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Ancud

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ANCUD is a pretty little seaside town and a lively fishing port; numerous visitors find themselves preferring the relaxed pace of life here to the hustle and bustle of grittier Castro. Built on a small, square promontory jutting into the Canal de Chacao and the Golfo de Quetalmahue, the town centres on the pretty Plaza de Armas (undergoing complete renovation at the time of writing), which fills with craft stalls and street musicians in the summer. The colourful Mercado Municipal, one block to the north, is the place to grab a cheap meal or pick up fresh produce and some local crafts, though there’s a more attractive temporary produce and crafts market a few blocks east of the centre along Arturo Prat.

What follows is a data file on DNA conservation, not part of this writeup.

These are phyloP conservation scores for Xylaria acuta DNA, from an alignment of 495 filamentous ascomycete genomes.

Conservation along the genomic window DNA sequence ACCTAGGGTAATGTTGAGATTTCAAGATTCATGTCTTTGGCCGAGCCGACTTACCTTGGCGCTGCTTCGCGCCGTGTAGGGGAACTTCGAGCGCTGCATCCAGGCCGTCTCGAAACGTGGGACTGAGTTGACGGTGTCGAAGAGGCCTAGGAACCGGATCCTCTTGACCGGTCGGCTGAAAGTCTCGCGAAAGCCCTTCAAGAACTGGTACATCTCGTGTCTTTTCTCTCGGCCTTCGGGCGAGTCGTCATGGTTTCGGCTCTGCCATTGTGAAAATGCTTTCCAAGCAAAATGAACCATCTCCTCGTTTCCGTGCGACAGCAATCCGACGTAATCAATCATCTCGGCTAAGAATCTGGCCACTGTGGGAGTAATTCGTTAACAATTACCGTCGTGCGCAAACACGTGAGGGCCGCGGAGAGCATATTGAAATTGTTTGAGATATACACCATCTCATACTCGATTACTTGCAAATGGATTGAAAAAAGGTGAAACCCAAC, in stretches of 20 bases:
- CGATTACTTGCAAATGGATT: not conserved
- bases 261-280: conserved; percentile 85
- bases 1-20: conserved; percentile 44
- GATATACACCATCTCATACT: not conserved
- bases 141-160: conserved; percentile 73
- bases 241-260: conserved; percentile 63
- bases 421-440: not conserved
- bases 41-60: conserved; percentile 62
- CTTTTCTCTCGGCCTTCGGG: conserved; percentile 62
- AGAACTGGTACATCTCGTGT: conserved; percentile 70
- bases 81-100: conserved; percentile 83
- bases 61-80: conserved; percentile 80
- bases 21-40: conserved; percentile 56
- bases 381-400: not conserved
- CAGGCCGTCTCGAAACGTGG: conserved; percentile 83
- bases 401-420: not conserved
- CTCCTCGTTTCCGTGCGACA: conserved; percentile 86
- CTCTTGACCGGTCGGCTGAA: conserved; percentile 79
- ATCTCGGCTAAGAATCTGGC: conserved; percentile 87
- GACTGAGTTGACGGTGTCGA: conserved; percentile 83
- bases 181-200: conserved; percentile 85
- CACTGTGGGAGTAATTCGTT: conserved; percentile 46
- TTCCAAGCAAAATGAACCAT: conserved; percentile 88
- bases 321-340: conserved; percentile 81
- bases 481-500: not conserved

The town also makes a good base for exploration of the northern half of the island. Among the attractions are a day-trip to the penguin colony at Puñihuil, a drive to the nearby Península Lacuy (itself the start of the Chiloé section of the Sendero de Chile) or a rattle along the gravel roads that link the tiny villages along the east coast.

Brief history

Ancud was founded in 1769 as a Spanish stronghold and, after Peruvian independence in 1824, became the crown’s last desperate foothold in South America. Its forts resisted one attempt at capture, but finally fell in January 1826 when the lonely and demoralized Spanish garrison fled into the forest in the face of a small criollo attack. The remains of these Spanish forts – Fuerte San Antonio in the town and Fuerte Agüi on a peninsula to the northwest – can still be visited today.

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